Ted Cruz: As senator, Cruz blocked the Paycheck Fairness Act. He's also called efforts to eliminate salary secrecy a distraction from bigger issues.
John Kasich: Kasich hasn't taken a formal stance on the pay gap per his website, but when asked about it last fall, he responded, "Well, a lot of it is based on experience. A lot of different factors go into it. It’s all tied up in skills. Do you not have the skills to be able to compete?"
Bernie Sanders: Sanders also supports the Paycheck Fairness Act and has a history of supporting measures aiming to close gender and race-related pay gaps.
Donald Trump: Trump doesn't have an official line about the gender pay gap, but in response to one woman's assertion that she wanted to make the same pay as a man, he said, "You're gonna make the same if you do as good a job."
The Issue: Minimum Wage
Around two-thirds of minimum wage workers are women, a claim investigated here by Politifact. The Economic Policy Institute estimates that if the minimum wage were increased to $12 per hour by 2020, more than 35 million workers would get a raise, and of those, 55.9% (or 19.6 million) are women. This increase would allegedly be enough to pull a family of three out of poverty.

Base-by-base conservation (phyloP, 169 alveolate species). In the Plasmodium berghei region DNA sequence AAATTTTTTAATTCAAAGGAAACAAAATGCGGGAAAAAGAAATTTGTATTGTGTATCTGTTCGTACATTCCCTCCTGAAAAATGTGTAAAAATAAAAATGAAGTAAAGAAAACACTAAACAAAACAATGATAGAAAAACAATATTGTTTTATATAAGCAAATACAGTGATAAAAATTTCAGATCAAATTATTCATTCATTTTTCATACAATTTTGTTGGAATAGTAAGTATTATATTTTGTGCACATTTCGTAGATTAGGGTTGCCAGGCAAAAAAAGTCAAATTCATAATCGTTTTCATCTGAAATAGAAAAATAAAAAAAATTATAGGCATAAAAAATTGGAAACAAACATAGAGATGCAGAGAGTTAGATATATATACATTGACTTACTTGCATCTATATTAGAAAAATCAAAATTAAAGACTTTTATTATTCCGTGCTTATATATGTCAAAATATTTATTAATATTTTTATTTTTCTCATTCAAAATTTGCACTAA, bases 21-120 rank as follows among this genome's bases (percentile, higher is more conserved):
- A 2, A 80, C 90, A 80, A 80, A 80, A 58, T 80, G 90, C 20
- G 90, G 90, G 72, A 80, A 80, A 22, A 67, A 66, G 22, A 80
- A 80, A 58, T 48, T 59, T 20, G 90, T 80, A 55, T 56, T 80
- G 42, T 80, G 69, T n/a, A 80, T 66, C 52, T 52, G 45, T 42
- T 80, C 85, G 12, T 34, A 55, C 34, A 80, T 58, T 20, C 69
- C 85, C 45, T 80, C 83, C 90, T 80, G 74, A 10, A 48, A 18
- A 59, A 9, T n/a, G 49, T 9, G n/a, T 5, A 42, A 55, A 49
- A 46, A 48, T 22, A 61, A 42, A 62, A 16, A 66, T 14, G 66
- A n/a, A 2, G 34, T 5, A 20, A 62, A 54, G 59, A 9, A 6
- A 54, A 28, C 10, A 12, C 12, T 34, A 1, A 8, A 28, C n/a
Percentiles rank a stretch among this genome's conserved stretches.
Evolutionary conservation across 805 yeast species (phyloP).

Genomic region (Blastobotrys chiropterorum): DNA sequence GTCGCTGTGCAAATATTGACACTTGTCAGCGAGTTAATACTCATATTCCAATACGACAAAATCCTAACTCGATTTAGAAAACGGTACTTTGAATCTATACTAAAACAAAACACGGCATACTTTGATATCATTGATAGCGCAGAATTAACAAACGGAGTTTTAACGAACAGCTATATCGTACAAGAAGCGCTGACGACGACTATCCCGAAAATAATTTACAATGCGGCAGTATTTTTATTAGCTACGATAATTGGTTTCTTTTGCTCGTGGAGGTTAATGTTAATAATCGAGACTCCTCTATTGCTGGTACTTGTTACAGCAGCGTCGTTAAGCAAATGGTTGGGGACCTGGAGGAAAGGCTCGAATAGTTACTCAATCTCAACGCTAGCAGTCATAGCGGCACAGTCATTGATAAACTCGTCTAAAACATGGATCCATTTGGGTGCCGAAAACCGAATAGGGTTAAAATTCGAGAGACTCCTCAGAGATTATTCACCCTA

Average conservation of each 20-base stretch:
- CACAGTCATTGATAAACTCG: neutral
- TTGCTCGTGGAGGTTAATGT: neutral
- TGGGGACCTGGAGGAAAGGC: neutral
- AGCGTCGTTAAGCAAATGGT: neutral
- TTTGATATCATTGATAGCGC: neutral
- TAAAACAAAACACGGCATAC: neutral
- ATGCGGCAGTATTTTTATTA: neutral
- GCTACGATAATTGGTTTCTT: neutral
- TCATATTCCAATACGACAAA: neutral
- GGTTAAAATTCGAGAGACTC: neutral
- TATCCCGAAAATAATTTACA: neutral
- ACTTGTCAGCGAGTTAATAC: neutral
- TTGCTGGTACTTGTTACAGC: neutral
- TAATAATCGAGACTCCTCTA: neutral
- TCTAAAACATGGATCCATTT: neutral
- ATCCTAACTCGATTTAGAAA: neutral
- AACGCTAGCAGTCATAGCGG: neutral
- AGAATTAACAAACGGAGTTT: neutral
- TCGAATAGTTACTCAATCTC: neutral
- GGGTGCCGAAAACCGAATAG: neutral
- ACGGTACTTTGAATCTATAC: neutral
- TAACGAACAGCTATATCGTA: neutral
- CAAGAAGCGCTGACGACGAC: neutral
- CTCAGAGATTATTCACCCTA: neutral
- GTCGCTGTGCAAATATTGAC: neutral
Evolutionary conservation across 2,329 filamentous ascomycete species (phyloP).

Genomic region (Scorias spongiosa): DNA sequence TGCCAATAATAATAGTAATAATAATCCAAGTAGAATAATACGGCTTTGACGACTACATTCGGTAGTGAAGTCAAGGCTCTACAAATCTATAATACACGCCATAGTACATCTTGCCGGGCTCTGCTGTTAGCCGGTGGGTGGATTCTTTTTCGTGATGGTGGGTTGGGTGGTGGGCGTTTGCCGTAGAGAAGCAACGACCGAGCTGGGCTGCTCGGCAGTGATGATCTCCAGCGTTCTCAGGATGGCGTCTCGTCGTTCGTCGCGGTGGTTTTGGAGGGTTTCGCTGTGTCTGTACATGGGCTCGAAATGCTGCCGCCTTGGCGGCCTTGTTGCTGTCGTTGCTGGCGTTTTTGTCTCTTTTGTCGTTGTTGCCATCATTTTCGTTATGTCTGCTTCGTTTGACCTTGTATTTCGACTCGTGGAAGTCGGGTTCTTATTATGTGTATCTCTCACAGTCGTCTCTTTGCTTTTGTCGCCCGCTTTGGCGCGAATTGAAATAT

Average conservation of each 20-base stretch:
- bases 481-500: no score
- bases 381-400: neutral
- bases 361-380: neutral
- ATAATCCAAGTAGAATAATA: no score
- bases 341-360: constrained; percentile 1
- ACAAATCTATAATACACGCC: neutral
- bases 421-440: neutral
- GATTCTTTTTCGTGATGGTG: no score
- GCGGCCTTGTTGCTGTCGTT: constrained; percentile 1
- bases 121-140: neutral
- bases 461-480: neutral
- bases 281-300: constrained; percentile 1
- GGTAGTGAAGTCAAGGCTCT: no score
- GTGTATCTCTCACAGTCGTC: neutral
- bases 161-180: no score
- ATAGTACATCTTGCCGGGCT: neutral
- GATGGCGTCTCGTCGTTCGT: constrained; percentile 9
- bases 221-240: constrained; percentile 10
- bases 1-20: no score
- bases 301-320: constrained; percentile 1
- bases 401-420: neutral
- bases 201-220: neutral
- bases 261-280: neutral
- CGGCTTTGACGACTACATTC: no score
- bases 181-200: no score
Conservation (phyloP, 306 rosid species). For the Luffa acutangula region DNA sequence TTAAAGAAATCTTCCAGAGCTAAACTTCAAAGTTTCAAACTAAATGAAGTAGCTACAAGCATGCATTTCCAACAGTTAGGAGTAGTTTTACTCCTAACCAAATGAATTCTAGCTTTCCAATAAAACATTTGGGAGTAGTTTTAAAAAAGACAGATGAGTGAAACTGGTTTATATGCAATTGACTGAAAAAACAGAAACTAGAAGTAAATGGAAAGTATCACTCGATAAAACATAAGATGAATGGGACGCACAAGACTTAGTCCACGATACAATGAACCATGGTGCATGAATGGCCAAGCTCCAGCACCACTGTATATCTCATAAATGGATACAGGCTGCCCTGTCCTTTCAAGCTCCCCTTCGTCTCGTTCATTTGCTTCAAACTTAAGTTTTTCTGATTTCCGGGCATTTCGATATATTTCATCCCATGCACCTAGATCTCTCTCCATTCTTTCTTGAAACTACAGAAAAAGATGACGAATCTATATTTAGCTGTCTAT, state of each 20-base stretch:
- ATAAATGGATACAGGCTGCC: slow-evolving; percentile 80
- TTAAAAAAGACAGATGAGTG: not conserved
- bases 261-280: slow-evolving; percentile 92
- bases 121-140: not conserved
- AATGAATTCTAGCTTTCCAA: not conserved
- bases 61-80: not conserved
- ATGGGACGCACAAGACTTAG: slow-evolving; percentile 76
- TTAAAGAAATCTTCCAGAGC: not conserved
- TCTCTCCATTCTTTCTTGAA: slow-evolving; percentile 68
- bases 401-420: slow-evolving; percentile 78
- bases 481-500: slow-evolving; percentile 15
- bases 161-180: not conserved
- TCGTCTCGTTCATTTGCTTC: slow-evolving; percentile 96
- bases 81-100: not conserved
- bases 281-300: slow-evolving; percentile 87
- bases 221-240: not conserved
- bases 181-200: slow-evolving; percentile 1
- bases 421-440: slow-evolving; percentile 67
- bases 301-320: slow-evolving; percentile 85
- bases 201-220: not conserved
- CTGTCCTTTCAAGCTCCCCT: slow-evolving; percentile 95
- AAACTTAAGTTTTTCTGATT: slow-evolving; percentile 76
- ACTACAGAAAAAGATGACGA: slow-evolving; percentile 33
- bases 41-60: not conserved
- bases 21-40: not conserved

Where The Candidates Stand On Minimum Wage
Hillary Clinton: Clinton believes that federal minimum wage should be lifted from $7.25 an hour to $12 an hour and believes that we should then "go further than the federal minimum through state efforts."
Ted Cruz: In 2014, Cruz voted against the Minimum Wage Fairness Act, which would've raised the federal minimum wage to $10.10. Last June, he said, "The undeniable truth is if the president succeeded in raising the minimum wage, it would cost jobs from the most vulnerable."
John Kasich: Earlier this month, Kasich clarified his position on raising the federal minimum wage, saying, "I didn't say I was for an increase in the federal minimum wage, I said in Ohio we increase it modestly every single year. So I'm not for a federal minimum wage increase."
Bernie Sanders: Sanders believes the minimum wage should be raised to $15 an hour. Read more on his plan—and how it differs from Clinton's—here.
Donald Trump: Trump clarified his position on the minimum wage late last year, stating that he already thinks wages are too high for the US to compete globally. "But taxes too high, wages too high, we're not going to be able to compete against the world," he said in a November 10 debate. "I hate to say it, but we have to leave it the way it is. People have to go out, they have to work really hard and have to get into that upper stratum. But we cannot do this if we are going to compete with the rest of the world."